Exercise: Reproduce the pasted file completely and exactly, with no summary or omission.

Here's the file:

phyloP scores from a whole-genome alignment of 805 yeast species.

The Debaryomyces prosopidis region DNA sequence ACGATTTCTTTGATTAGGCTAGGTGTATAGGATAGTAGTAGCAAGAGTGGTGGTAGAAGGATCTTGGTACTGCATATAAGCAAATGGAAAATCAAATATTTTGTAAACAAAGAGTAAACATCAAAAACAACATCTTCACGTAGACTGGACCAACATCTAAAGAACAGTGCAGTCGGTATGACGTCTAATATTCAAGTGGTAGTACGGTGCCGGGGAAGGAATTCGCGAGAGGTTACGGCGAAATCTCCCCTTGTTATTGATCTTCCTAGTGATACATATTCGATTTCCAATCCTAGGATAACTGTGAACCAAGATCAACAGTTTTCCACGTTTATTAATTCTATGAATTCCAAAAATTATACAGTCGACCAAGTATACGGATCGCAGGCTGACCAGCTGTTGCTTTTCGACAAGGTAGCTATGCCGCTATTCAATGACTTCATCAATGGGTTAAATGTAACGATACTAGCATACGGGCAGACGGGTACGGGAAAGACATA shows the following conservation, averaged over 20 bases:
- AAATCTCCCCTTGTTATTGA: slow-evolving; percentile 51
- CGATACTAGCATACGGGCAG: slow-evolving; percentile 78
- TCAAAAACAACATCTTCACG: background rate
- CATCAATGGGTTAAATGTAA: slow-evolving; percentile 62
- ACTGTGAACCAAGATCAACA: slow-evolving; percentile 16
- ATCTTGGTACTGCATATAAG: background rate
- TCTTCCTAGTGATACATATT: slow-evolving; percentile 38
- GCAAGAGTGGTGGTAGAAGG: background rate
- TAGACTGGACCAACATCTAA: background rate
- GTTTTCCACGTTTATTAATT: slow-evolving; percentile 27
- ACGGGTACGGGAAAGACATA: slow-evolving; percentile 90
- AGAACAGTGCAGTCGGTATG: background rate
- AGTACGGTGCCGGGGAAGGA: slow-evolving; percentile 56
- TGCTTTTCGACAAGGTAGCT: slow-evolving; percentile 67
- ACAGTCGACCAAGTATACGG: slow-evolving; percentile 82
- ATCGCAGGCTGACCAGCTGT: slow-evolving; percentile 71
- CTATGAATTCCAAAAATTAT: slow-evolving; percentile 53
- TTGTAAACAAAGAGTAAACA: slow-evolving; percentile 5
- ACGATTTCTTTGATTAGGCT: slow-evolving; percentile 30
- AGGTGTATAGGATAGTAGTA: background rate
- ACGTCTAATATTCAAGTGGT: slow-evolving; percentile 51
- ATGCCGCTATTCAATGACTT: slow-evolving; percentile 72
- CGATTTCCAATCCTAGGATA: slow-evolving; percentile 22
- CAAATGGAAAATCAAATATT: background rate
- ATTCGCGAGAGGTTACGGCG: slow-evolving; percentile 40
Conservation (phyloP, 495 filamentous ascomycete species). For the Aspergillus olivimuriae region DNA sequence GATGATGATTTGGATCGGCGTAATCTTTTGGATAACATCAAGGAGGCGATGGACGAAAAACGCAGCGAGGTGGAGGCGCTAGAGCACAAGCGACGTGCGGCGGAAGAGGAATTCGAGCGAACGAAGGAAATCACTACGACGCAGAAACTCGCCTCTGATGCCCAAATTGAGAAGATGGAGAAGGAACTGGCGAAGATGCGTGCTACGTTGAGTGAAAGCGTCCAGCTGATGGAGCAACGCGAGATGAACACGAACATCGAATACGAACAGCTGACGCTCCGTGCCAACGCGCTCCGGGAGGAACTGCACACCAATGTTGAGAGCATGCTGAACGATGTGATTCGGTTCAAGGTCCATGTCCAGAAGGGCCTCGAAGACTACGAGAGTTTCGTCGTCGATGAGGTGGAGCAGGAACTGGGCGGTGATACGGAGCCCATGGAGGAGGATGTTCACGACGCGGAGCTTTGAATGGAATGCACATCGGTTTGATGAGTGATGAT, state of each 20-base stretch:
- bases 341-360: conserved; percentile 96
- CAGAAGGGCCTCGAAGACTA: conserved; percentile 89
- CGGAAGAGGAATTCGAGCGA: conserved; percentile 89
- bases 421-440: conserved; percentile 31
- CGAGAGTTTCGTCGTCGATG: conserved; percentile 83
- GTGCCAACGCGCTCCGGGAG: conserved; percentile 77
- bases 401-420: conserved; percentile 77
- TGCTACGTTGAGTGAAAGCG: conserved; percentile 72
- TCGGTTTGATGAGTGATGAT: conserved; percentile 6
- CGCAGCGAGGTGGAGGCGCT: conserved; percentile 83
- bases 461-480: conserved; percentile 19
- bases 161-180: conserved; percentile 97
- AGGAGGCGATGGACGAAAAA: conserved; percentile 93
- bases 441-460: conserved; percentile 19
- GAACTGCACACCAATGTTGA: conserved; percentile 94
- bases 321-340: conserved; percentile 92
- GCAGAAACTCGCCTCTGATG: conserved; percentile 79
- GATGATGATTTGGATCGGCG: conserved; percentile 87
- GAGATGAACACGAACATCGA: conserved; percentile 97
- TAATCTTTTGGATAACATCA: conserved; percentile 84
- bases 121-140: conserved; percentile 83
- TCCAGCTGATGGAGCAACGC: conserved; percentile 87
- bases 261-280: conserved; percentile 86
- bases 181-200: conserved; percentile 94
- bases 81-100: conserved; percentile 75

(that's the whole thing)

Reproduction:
phyloP scores from a whole-genome alignment of 805 yeast species.

The Debaryomyces prosopidis region DNA sequence ACGATTTCTTTGATTAGGCTAGGTGTATAGGATAGTAGTAGCAAGAGTGGTGGTAGAAGGATCTTGGTACTGCATATAAGCAAATGGAAAATCAAATATTTTGTAAACAAAGAGTAAACATCAAAAACAACATCTTCACGTAGACTGGACCAACATCTAAAGAACAGTGCAGTCGGTATGACGTCTAATATTCAAGTGGTAGTACGGTGCCGGGGAAGGAATTCGCGAGAGGTTACGGCGAAATCTCCCCTTGTTATTGATCTTCCTAGTGATACATATTCGATTTCCAATCCTAGGATAACTGTGAACCAAGATCAACAGTTTTCCACGTTTATTAATTCTATGAATTCCAAAAATTATACAGTCGACCAAGTATACGGATCGCAGGCTGACCAGCTGTTGCTTTTCGACAAGGTAGCTATGCCGCTATTCAATGACTTCATCAATGGGTTAAATGTAACGATACTAGCATACGGGCAGACGGGTACGGGAAAGACATA shows the following conservation, averaged over 20 bases:
- AAATCTCCCCTTGTTATTGA: slow-evolving; percentile 51
- CGATACTAGCATACGGGCAG: slow-evolving; percentile 78
- TCAAAAACAACATCTTCACG: background rate
- CATCAATGGGTTAAATGTAA: slow-evolving; percentile 62
- ACTGTGAACCAAGATCAACA: slow-evolving; percentile 16
- ATCTTGGTACTGCATATAAG: background rate
- TCTTCCTAGTGATACATATT: slow-evolving; percentile 38
- GCAAGAGTGGTGGTAGAAGG: background rate
- TAGACTGGACCAACATCTAA: background rate
- GTTTTCCACGTTTATTAATT: slow-evolving; percentile 27
- ACGGGTACGGGAAAGACATA: slow-evolving; percentile 90
- AGAACAGTGCAGTCGGTATG: background rate
- AGTACGGTGCCGGGGAAGGA: slow-evolving; percentile 56
- TGCTTTTCGACAAGGTAGCT: slow-evolving; percentile 67
- ACAGTCGACCAAGTATACGG: slow-evolving; percentile 82
- ATCGCAGGCTGACCAGCTGT: slow-evolving; percentile 71
- CTATGAATTCCAAAAATTAT: slow-evolving; percentile 53
- TTGTAAACAAAGAGTAAACA: slow-evolving; percentile 5
- ACGATTTCTTTGATTAGGCT: slow-evolving; percentile 30
- AGGTGTATAGGATAGTAGTA: background rate
- ACGTCTAATATTCAAGTGGT: slow-evolving; percentile 51
- ATGCCGCTATTCAATGACTT: slow-evolving; percentile 72
- CGATTTCCAATCCTAGGATA: slow-evolving; percentile 22
- CAAATGGAAAATCAAATATT: background rate
- ATTCGCGAGAGGTTACGGCG: slow-evolving; percentile 40
Conservation (phyloP, 495 filamentous ascomycete species). For the Aspergillus olivimuriae region DNA sequence GATGATGATTTGGATCGGCGTAATCTTTTGGATAACATCAAGGAGGCGATGGACGAAAAACGCAGCGAGGTGGAGGCGCTAGAGCACAAGCGACGTGCGGCGGAAGAGGAATTCGAGCGAACGAAGGAAATCACTACGACGCAGAAACTCGCCTCTGATGCCCAAATTGAGAAGATGGAGAAGGAACTGGCGAAGATGCGTGCTACGTTGAGTGAAAGCGTCCAGCTGATGGAGCAACGCGAGATGAACACGAACATCGAATACGAACAGCTGACGCTCCGTGCCAACGCGCTCCGGGAGGAACTGCACACCAATGTTGAGAGCATGCTGAACGATGTGATTCGGTTCAAGGTCCATGTCCAGAAGGGCCTCGAAGACTACGAGAGTTTCGTCGTCGATGAGGTGGAGCAGGAACTGGGCGGTGATACGGAGCCCATGGAGGAGGATGTTCACGACGCGGAGCTTTGAATGGAATGCACATCGGTTTGATGAGTGATGAT, state of each 20-base stretch:
- bases 341-360: conserved; percentile 96
- CAGAAGGGCCTCGAAGACTA: conserved; percentile 89
- CGGAAGAGGAATTCGAGCGA: conserved; percentile 89
- bases 421-440: conserved; percentile 31
- CGAGAGTTTCGTCGTCGATG: conserved; percentile 83
- GTGCCAACGCGCTCCGGGAG: conserved; percentile 77
- bases 401-420: conserved; percentile 77
- TGCTACGTTGAGTGAAAGCG: conserved; percentile 72
- TCGGTTTGATGAGTGATGAT: conserved; percentile 6
- CGCAGCGAGGTGGAGGCGCT: conserved; percentile 83
- bases 461-480: conserved; percentile 19
- bases 161-180: conserved; percentile 97
- AGGAGGCGATGGACGAAAAA: conserved; percentile 93
- bases 441-460: conserved; percentile 19
- GAACTGCACACCAATGTTGA: conserved; percentile 94
- bases 321-340: conserved; percentile 92
- GCAGAAACTCGCCTCTGATG: conserved; percentile 79
- GATGATGATTTGGATCGGCG: conserved; percentile 87
- GAGATGAACACGAACATCGA: conserved; percentile 97
- TAATCTTTTGGATAACATCA: conserved; percentile 84
- bases 121-140: conserved; percentile 83
- TCCAGCTGATGGAGCAACGC: conserved; percentile 87
- bases 261-280: conserved; percentile 86
- bases 181-200: conserved; percentile 94
- bases 81-100: conserved; percentile 75